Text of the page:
Here's a shot of the bags drying on the screen.  Nice clear gray, and the dirty tips will come off when I flick card them prior to spinning.  It took a couple days for the bags to be fully dry.  I opened one and flick carded the locks.  I used a small pin brush made for brushing dogs - the kind that looks like fine carding cloth - often called a slicker brush.  Flick carding is a process I hadn't used before.  Grab one end of the lock and brush out the other end with the dog brush until it is nice and fluffy and straight.  Then turn the lock around and do the same thing on the other end.  Remember not to card the fingertips!  It smarts!  I also dug out my old horse shoeing chaps to cover my legs while I did this.  It worked great since it is nice thick leather and I could really get a good push with the brush against the leather.  The flicking pulls out all the tender tip wool and gets out all the vegetable matter in the wool as well.  Very nice preparation and it leaves me with little tufts of fiber that is all lined up in the lock formation and ready to spin.  I started spinning from this preparation - super fine singles and pretty trouble free spinning.  Here's what it looked like after I had a bit of this spun up.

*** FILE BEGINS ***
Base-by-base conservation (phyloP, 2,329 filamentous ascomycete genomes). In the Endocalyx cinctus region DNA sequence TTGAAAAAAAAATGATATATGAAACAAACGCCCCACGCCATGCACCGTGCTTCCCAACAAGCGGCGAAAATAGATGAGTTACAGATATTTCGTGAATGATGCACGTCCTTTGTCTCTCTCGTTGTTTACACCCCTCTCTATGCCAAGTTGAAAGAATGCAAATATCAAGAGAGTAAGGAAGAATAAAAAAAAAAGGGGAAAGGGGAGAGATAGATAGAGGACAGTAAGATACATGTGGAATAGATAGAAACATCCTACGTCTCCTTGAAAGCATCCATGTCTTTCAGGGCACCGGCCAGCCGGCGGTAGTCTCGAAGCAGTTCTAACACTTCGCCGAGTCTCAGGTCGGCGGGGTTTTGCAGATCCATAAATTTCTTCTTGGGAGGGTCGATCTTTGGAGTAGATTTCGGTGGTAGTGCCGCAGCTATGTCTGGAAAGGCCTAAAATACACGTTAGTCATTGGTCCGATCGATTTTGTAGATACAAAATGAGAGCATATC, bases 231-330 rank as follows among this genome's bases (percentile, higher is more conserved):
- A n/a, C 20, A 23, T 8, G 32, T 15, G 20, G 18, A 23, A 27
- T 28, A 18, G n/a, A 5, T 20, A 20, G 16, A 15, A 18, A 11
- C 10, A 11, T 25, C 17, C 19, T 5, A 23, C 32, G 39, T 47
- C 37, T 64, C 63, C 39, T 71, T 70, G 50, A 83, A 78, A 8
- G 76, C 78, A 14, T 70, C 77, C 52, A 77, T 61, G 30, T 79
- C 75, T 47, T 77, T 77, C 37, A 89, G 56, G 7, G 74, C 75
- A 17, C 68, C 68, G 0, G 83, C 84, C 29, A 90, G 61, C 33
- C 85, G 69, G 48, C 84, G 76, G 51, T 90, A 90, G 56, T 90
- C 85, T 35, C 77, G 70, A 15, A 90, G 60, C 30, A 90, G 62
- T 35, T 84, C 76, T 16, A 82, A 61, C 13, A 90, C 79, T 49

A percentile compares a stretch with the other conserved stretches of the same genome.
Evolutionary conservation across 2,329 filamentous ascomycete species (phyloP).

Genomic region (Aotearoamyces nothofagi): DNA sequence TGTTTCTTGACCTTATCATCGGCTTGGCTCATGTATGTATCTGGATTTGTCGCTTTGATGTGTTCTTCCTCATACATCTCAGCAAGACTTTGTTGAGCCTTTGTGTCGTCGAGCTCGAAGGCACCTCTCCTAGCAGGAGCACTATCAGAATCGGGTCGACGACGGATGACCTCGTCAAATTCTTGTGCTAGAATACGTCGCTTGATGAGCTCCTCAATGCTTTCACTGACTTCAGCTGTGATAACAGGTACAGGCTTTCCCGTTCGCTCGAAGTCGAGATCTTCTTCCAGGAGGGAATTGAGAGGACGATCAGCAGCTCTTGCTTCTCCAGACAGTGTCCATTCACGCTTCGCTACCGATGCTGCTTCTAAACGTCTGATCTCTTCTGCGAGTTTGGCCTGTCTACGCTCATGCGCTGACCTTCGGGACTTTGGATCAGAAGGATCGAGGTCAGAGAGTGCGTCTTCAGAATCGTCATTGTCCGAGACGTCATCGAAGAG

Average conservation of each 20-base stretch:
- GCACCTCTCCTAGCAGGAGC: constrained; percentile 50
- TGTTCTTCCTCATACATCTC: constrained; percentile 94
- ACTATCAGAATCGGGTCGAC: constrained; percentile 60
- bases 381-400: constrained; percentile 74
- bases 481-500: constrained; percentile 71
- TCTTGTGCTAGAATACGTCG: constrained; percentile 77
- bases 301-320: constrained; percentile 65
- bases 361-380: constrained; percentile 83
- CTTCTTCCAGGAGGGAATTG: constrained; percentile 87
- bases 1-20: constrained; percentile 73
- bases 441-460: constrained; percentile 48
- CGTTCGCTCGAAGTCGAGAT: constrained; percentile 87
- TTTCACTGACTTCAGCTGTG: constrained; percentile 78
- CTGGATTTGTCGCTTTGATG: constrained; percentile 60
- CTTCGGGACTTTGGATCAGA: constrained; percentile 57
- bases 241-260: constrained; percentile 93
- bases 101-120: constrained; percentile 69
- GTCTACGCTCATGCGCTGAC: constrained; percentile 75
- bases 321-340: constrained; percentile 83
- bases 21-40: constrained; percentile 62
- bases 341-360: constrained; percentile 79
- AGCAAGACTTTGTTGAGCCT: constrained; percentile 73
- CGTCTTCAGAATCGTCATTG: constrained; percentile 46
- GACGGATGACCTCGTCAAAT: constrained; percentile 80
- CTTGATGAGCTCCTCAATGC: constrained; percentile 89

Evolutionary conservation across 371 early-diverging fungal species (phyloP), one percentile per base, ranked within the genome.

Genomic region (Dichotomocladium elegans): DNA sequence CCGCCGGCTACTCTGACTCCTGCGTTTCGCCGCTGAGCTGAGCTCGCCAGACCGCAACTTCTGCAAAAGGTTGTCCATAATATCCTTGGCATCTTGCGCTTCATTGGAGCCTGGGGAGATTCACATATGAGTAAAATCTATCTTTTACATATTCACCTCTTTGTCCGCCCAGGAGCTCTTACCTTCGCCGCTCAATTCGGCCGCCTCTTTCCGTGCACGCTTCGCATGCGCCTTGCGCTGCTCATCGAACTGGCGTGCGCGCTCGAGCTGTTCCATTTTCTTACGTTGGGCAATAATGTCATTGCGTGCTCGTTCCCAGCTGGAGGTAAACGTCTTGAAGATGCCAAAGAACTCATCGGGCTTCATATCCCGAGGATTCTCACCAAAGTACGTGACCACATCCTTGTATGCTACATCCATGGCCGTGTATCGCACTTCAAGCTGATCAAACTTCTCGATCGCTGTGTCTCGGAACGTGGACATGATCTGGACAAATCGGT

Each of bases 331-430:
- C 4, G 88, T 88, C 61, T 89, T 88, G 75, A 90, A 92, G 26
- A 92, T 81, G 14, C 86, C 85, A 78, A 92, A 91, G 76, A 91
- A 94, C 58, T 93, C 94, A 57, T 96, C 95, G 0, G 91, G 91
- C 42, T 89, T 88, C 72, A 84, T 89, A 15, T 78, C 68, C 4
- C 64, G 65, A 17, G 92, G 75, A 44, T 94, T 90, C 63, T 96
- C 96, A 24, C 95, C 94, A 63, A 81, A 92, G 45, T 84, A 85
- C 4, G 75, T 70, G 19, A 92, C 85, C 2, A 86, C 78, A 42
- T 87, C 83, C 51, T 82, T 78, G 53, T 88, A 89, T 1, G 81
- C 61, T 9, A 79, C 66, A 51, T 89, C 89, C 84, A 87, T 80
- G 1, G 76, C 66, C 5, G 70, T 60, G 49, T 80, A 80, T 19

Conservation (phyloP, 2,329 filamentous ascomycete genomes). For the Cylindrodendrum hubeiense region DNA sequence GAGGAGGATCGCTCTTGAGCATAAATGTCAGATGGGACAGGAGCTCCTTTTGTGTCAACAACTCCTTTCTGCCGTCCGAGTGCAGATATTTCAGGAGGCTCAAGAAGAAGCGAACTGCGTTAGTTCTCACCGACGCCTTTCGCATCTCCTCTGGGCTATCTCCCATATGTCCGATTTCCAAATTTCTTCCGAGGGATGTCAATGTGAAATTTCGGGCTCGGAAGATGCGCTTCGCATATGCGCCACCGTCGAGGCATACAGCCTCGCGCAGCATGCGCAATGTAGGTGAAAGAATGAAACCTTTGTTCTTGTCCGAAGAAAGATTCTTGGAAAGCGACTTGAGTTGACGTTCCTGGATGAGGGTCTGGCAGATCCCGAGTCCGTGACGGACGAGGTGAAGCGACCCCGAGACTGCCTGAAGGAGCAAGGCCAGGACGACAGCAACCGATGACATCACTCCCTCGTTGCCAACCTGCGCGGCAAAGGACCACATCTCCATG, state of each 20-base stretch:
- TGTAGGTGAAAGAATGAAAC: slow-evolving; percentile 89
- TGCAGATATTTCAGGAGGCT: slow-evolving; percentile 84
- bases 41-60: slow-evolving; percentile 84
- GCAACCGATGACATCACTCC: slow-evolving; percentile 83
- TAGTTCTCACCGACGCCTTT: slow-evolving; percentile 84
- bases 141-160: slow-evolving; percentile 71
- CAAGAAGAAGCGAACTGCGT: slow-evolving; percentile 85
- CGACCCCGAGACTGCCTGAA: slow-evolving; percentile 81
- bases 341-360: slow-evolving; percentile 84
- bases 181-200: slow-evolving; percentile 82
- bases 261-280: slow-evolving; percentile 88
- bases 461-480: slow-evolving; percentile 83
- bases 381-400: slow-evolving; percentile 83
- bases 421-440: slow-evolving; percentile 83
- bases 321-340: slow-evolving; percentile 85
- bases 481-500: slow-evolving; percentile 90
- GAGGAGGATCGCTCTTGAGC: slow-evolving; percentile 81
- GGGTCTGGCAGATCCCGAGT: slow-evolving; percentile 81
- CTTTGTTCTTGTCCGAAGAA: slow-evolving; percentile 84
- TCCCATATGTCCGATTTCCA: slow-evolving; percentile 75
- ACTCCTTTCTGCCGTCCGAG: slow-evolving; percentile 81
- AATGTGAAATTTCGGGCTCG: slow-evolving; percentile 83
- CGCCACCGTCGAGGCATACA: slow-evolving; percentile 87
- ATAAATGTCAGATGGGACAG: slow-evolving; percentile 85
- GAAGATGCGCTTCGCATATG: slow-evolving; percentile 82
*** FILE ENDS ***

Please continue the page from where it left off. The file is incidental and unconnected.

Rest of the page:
The locks are in front.  Different colors, yes, but I didn't sort for color on this batch of singles.  I wanted to have some variation in the finished yarn.  So I spun the locks as they came up, and there is some variegation in ths singles as you can see.  The singles are super fine, and much stronger than I would have imagined.  I did a chain ply on this bobbin of singles and ended up with 130 yards of chain plied yarn.  I noticed that the yarn was very springy and elastic as it went into its first bath.  As a note, I wind my skeins on a two yard niddy noddy, which I tie in at least four places to keep the yarn organized and easy to untangle after washing.  This means a skein hangs in about a 36" loop when it comes off the niddy noddy.  This skein had a lot of bounce to it, and I expected it to pull up some, but when it was dry it hung in a 24" loop!  I've never had such bouncy yarn!